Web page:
Check out this map:
This isn’t new. Way back in 2008, after the Patriots’ undefeated season ended with a Super Bowl loss to the Giants, The Onion wrote Patriots Season Perfect for Rest of Nation. It’s easy to hate an overdog.
Sports is an emotional thing. We care about teams, games and players because we care about them. And, because we care, we have inventories of sports knowledge that we enjoy enlarging through reading, watching, listening and talking to others who care about the same stuff.
Sports also holds us together. When I was a kid growing up in the 1950s, there were four topics everybody talked about: the Depression, the War, sports and TV. The first two are long gone, and TV is shattering into a zillion sub-breeds of video. In fact the only breed of TV programming that still needs to be seen live, on schedule, is sports. Thus sports rules what’s left of broadcasting. It’s also what keeps newspapers alive.
When games aren’t on, about all you can do with sports is talk about it. Subjects come and go, but all are fueled by the need to talk about something, or anything. Hence the big topic of the moment: #deflationgate.
I’ll put my loyalty cards on the table: I like the New England Patriots. But I’m not hard core, or a lifer. I’ve hung out in New England for the last eight and a half years, and I’ve come to favor the teams there. But I also grew up in New Jersey, just across the river from New York, where I am right now. When I was a kid I cared a lot more about the Brooklyn Dodgers and the New York Mets, Giants and Knicks than I do now about the Patriots or the Celtics. During my twenty years in North Carolina, I became a Duke basketball fan. (I also like Carolina, Wake, State and Virginia, in roughly that order.) When I lived in the Bay Area, for more than a decade and a half, I became a fan of the Giants, 49ers and Warriors. In fact I had season tickets to Warriors games for several years. So mostly I like sports, and that’s my main point. Can’t help it.
Yet something I care about more than any team or sport is journalism. That’s been my vocation or avocation for all my adult life, and I take its virtues seriously. I also see those virtues lacking in most coverage of #deflationgate. Sure, sports coverage is mostly about opinion, the best of which is “analysis.” But how about just some actual journalism here?
I mean, wtf are the facts? Do we actually know the ones that matter, for sure? We know some of the rules and official procedures, and that’s cool. But as for who did what, when and how, we have nothing. From Bill Belichick and Tom Brady we have denials of knowing anything about the under-inflated balls used by the Patriots in their last game, against the Colts. (Note that I don’t say “deflated,” because I’ve read or heard nothing from anybody about deflation of the balls; but we all know they had to have been inflated at some point.) Those denials, even if they prove wrong, are facts. As for the rest of the Who, What, Where, When, Why and How Much, the ratio of fact to opinion in coverage of the topic runs about one in a thousand, or worse. Who inflated and/or deflated the footballs, when, where, and how? Who inspected them — where, when and how? Perhaps by now the league knows. But the rest of us haven’t heard much more than speculation.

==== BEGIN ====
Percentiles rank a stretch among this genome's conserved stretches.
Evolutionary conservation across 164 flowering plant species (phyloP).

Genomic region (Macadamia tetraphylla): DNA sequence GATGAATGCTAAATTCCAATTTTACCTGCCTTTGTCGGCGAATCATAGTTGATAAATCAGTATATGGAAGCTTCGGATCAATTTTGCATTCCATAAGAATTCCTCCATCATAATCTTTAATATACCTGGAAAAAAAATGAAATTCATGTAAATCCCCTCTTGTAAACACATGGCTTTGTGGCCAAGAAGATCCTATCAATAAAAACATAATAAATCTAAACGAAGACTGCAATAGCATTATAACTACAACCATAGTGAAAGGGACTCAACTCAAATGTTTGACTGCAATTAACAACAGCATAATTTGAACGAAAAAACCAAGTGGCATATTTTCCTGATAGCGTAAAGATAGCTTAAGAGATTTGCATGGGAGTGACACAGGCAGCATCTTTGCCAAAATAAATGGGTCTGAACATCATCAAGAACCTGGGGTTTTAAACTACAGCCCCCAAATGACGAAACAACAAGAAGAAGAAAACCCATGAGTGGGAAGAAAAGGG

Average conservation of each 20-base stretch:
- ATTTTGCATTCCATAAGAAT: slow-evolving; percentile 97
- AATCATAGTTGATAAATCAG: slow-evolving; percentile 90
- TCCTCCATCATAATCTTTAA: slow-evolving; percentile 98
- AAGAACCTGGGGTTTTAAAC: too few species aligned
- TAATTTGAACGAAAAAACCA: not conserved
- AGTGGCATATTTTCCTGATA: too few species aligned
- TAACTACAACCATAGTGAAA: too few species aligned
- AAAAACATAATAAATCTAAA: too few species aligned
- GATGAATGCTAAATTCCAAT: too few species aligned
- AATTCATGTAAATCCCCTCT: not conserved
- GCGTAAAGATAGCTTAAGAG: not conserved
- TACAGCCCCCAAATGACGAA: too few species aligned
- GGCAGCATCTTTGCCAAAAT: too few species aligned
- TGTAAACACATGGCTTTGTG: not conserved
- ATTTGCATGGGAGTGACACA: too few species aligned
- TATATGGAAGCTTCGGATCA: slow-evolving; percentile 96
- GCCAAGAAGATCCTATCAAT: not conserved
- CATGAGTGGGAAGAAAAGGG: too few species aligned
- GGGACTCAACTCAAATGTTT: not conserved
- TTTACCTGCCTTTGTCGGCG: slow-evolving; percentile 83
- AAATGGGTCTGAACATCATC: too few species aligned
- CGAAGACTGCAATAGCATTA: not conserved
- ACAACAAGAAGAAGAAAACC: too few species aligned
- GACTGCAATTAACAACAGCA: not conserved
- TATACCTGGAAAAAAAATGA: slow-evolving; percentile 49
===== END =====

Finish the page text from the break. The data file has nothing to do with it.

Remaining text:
The most unhelpful speculations are ad hominem arguments made against the Pats, Belichick and Brady. Yes, the Belichick and the Pats were caught cheating once. That doesn’t mean they cheated this time. Matt Leinart tweets that every team tampers with their footballs. Presumably that’s an informed opinion, but it’s still just an opinion. Where’s the proof? The same question survives John Madden fingering Brady as the buck-stopper. It’s just opinion. No facts there.
But sentiment runs strong, especially against overdogs. I hated the New York Yankees when I was growing up, even though I liked Mickey Mantle, Roger Maris, Whitey Ford and other Yankees players. It’s easy to hate the Patriots, with their pretty-boy quarterback and their coach who bathes in a tub full of warm entrails. But we need facts here.